AQUARIUS (Jan. 20-Feb. 18). Get creative on paper. How much brainstorming do you need to do to get to a real solution for your problem? As much as it takes. You’ll know it when you see it.

PISCES (Feb. 19-March 20). You’re not sure what’s on the other side of your fear, but you can certain that whatever its qualities, you will experience them in retrospect as the sublime reward for courage in motion.

TODAY’S BIRTHDAY (Jan. 25). This year rolls in on a float of flowers and waving well-wishers throwing candy. Ah, the spectacle! But work prevents you from staying too long at the parade. The months ahead let you expand into the joy and liberation that have for too long been an unclaimed destiny. This is yours. Clasp it and bring it in. Sagittarius and Virgo adore you. Your lucky numbers are: 27, 2, 18, 33 and 6.

THE YEAR OF THE RAT: This Lunar New Year arrives at the intersection of taxonomy and mythology with a pressing question: What is good about a rat?

Historically, millions of humans have been killed by rat-borne diseases such as the plague and salmonellosis. However, many have also been saved by the studies done on rats, whose behaviors, for scientific intents and purposes, often mimic that of humans. Rats are loyal and exhibit empathetic behaviors including making selfless choices, exhibiting affection, mourning their dead and even laughing. It also bears mention that rats are extremely high on the animal intelligence scale.

In a mythological context, the rat represents a year in which intelligence reigns, cleverness wins, and people can turn misfortune into felicity through empathy, morality and proper attention to priorities. This is also an omen for prosperity as rats were respected symbols of opulence and fertility. (An average female rat can produce six times a year with four to eight pups a litter.)

As for the metal element of this year, it’s a harbinger of hope for industry, especially transportation and tech. May our better angels guide us toward responsible and sustainable solutions in this regard. Happy New Year!

CELEBRITY PROFILES: The intellectual energy of Aquarius encompasses intellectual developments including mathematics, the language of science, the cosmos and also the language of music. Hit-maker Alicia Keys has natal sun, Mercury and Mars all in Aquarius. Keys also leans into the philanthropy of her sign as co-founder of Keep a Child Alive, a foundation that provides medicine to African families.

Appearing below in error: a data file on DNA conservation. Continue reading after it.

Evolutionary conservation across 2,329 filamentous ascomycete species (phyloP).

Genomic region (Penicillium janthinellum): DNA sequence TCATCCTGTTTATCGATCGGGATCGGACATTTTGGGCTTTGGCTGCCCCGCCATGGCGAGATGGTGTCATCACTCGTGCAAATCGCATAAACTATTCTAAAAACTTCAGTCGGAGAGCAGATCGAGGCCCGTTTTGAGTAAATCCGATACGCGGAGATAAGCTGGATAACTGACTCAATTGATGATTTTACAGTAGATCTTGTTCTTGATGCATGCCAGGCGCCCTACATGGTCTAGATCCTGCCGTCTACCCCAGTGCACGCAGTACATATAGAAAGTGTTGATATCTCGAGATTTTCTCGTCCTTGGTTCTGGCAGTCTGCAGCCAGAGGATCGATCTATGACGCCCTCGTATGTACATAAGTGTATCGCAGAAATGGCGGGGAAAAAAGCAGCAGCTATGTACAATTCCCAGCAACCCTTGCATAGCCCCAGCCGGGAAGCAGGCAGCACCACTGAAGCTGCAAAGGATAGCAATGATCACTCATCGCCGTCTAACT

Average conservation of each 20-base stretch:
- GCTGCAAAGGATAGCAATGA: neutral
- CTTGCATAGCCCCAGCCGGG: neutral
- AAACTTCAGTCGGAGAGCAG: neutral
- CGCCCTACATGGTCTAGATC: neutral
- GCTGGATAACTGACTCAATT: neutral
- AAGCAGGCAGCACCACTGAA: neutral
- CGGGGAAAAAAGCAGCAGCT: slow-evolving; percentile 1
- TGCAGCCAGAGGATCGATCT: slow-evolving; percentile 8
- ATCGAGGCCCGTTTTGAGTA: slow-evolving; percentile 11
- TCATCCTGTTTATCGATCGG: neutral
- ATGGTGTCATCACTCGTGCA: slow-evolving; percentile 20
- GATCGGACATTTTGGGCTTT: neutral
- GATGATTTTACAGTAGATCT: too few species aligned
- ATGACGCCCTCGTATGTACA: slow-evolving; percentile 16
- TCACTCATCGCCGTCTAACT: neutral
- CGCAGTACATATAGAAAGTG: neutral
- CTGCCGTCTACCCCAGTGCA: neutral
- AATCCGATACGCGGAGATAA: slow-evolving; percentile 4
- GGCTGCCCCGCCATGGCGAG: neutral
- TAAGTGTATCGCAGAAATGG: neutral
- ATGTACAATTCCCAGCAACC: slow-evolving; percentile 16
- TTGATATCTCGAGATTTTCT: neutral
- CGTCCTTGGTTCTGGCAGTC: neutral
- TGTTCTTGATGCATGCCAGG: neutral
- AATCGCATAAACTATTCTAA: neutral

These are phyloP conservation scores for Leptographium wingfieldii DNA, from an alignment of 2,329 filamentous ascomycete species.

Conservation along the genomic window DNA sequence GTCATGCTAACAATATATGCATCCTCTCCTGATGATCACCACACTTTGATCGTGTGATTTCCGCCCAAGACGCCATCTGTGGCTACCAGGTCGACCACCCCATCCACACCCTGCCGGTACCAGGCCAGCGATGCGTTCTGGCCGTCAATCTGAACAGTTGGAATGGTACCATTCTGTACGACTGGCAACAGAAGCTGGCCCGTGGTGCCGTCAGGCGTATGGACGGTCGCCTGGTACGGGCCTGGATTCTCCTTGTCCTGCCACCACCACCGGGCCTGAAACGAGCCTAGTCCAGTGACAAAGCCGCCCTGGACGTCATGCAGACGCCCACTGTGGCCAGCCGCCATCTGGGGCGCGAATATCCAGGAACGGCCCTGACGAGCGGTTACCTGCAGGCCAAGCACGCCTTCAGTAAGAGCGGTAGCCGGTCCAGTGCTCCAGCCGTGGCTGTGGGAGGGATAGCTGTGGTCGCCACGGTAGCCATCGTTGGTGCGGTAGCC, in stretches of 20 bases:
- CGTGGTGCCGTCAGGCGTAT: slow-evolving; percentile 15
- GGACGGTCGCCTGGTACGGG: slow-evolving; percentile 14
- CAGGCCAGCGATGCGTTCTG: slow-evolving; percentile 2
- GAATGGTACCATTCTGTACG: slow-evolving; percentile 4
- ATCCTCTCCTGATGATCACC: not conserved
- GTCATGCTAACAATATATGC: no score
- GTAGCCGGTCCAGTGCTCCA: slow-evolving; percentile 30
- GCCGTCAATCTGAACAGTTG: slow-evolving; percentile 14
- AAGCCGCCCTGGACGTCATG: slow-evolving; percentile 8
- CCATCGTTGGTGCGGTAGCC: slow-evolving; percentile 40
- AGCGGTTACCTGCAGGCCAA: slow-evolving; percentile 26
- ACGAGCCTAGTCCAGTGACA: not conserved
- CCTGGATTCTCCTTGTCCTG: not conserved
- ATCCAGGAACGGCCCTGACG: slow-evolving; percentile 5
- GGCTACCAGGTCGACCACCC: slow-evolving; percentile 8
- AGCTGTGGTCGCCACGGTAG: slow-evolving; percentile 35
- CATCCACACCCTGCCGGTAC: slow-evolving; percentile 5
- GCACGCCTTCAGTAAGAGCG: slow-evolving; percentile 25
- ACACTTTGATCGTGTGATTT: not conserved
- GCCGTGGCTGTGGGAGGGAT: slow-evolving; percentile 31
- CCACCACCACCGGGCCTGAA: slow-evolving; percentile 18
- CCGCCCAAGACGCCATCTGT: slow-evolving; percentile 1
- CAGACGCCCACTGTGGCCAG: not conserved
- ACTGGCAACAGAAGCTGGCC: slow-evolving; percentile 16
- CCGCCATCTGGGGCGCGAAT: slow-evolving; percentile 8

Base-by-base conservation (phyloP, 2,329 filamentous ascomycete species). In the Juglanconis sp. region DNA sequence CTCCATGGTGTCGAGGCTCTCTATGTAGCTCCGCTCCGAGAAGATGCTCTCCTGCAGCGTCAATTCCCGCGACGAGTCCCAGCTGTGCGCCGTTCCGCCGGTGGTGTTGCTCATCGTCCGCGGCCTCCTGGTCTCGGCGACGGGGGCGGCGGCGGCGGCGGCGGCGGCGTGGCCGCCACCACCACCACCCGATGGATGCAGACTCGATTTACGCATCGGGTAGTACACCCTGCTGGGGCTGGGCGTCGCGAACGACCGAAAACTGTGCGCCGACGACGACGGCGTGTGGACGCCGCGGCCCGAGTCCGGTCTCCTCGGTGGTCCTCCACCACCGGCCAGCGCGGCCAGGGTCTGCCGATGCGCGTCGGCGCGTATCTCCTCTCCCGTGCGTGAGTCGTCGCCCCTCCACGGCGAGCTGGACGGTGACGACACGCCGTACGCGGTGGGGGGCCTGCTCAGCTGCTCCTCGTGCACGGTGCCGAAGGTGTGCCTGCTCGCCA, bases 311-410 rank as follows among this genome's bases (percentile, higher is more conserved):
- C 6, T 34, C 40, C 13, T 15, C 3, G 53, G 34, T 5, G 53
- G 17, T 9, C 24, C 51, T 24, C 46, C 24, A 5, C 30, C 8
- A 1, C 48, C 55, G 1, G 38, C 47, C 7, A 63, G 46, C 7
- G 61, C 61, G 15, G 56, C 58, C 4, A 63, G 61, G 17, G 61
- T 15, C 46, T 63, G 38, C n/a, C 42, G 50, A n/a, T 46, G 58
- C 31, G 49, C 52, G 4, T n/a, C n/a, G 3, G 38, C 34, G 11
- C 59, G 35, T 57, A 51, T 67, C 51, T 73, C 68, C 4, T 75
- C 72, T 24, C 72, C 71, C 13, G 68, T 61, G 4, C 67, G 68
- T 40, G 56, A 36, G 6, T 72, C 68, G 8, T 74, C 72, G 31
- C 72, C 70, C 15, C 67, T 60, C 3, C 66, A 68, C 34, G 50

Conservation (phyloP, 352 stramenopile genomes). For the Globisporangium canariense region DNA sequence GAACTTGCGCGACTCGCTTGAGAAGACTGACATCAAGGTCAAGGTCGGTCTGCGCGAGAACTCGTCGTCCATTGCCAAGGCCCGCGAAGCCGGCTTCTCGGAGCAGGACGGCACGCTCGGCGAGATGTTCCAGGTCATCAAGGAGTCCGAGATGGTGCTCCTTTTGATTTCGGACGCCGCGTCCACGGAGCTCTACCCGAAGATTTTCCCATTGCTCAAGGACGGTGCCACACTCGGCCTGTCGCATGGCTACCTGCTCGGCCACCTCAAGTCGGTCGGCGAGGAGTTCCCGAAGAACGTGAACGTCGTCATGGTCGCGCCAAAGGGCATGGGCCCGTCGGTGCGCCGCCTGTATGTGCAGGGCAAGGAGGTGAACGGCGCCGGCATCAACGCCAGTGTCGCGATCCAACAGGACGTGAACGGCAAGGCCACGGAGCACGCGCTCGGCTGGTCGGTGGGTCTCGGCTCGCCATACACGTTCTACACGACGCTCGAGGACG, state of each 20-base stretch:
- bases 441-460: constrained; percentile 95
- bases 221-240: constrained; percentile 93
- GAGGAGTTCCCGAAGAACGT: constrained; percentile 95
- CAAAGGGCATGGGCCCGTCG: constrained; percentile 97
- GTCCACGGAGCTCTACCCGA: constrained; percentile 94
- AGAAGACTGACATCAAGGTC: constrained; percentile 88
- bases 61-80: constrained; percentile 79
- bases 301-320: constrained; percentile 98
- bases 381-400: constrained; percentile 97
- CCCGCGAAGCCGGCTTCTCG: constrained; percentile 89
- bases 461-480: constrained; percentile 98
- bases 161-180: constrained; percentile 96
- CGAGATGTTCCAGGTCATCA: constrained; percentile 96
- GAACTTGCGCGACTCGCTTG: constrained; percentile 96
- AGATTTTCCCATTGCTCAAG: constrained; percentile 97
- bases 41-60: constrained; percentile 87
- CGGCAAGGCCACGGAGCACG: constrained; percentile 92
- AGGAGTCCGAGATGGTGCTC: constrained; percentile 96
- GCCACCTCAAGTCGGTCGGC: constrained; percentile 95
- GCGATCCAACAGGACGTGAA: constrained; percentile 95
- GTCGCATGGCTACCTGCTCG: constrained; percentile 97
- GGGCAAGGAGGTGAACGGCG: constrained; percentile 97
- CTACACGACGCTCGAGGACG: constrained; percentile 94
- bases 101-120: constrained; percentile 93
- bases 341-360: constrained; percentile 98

Write Holiday Mathis at


Last Updated: Thursday, Dec 26, 2019 13:55:35 -0800

PTAB Stance on Motivation Evidence For Obviousness – The National Law Review

Monday, February 3, 2020

Two PTAB decisions recently designated as informative show that failure to provide detailed evidence of motivation to combine references for an obviousness challenge, can sink a Petition before or after institution of trial.  In Johns Manville Corp. v. Knauf Insulation, Inc. (IPR2018-00827, Paper 9), the PTAB denied institution of an IPR for lack of reasons to substitute compositions in one reference with those of another.  In Hulu, LLC v. Sound View Innovations, LLC (IPR2018-00582, Paper 34), the PTAB reached a final decision that the claims of a telecommunications patent were not obvious where Petitioner’s motivation to combine rationale was undermined by contrary evidence.  These decisions illustrate the demanding level of proof required of Petitioners to articulate the why and the how a person of ordinary skill in the art (POSA) would combine or modify the teachings of the references to arrive at the claimed invention.